What a weekend! The ladies of CommonGround Kansas and Missouri spent a beautiful, sunny Saturday filled with great conversation with truly lovely people in downtown Kansas City during Go Blog Social. We were so happy that we could help answer attendees’ questions about how we raise crops and livestock on our farms. We were especially excited about the genuine interest that so many of you expressed. The fact that you feel a personal investment in learning how your food is grown is really encouraging! We love to share our stories and convey what it means to be a farmer!

We wanted to give a little blog love to just a few of the fine folks who took time to chat with us! We know missed some! If you stopped by to chat with us and we didn’t get a chance to swap contact info, please shoot us an email at commongroundkansas@gmail.com and we’ll be happy to add your link here.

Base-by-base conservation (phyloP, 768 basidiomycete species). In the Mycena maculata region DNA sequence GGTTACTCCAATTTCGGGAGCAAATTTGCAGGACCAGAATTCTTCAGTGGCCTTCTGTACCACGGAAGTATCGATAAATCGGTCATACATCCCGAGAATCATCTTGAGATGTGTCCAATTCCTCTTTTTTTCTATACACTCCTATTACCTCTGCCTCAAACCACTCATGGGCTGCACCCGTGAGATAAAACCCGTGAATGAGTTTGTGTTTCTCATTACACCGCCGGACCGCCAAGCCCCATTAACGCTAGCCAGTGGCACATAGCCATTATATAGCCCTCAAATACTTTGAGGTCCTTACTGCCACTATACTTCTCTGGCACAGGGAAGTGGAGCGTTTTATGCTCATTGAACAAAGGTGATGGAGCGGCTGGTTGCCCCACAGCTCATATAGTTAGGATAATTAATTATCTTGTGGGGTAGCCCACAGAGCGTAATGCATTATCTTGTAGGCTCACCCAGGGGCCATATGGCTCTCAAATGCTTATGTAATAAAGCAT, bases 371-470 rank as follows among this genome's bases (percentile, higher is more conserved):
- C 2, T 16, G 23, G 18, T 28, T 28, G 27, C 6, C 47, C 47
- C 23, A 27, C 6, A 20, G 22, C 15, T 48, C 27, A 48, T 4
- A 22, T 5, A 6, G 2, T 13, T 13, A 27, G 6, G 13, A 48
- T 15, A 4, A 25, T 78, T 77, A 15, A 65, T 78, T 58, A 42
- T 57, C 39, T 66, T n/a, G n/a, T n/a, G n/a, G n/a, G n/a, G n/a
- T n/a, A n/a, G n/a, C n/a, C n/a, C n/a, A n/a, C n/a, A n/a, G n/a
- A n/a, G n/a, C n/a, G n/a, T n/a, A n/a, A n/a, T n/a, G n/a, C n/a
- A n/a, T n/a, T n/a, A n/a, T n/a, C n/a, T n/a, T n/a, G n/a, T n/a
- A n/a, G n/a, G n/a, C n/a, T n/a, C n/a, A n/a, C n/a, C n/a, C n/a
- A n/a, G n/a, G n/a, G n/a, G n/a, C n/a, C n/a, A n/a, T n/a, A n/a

A special thank you to CommonGround Missouri, who partnered with our CommonGround Kansas ladies for this special event!

 

 

 

 

Categories: Events | Tags: , , , , , , , , , , , , , , , , , , , , , , , , , , , , , , , , , , , , , , , , , , , , , , , , , , , , , , , , , , , , , , , , , , , , , , , , , , , , , , , , , , , | Leave a comment

We’re ready to get social!

We're excited to be a sponsor for Go Blog Social in Kansas City!

We’re excited to be a sponsor for Go Blog Social in Kansas City!